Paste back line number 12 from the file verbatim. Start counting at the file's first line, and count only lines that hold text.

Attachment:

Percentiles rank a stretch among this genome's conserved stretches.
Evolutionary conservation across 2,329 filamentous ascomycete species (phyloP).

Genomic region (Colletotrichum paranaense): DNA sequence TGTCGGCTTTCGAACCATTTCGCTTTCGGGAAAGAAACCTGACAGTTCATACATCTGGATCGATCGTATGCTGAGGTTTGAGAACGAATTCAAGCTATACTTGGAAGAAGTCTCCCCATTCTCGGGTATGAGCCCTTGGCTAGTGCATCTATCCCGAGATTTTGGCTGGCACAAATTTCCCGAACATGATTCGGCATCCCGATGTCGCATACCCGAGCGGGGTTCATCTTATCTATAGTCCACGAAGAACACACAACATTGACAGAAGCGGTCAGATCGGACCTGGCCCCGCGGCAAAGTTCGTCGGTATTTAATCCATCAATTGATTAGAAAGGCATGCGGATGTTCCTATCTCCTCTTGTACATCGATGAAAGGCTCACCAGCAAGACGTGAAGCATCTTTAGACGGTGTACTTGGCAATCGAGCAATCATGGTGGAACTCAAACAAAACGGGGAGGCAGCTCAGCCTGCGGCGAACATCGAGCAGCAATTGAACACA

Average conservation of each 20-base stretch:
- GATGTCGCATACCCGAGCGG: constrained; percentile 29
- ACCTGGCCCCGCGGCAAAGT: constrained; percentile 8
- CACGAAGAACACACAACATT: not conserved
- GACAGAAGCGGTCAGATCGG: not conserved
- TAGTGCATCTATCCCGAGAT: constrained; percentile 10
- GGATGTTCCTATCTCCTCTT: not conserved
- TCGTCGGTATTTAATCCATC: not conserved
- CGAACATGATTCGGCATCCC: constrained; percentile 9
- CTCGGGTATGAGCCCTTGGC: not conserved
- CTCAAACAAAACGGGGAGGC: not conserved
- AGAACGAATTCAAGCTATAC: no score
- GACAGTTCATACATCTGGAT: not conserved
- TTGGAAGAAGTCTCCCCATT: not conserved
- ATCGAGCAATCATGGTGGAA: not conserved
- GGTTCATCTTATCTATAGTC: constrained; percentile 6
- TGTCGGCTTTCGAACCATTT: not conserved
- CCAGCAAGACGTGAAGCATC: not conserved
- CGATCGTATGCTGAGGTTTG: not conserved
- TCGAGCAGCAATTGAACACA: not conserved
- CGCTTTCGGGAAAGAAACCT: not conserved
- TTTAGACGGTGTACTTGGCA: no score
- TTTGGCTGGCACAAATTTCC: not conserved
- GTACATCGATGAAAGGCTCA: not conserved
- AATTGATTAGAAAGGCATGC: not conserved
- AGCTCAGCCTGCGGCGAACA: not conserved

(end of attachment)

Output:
- CGAACATGATTCGGCATCCC: constrained; percentile 9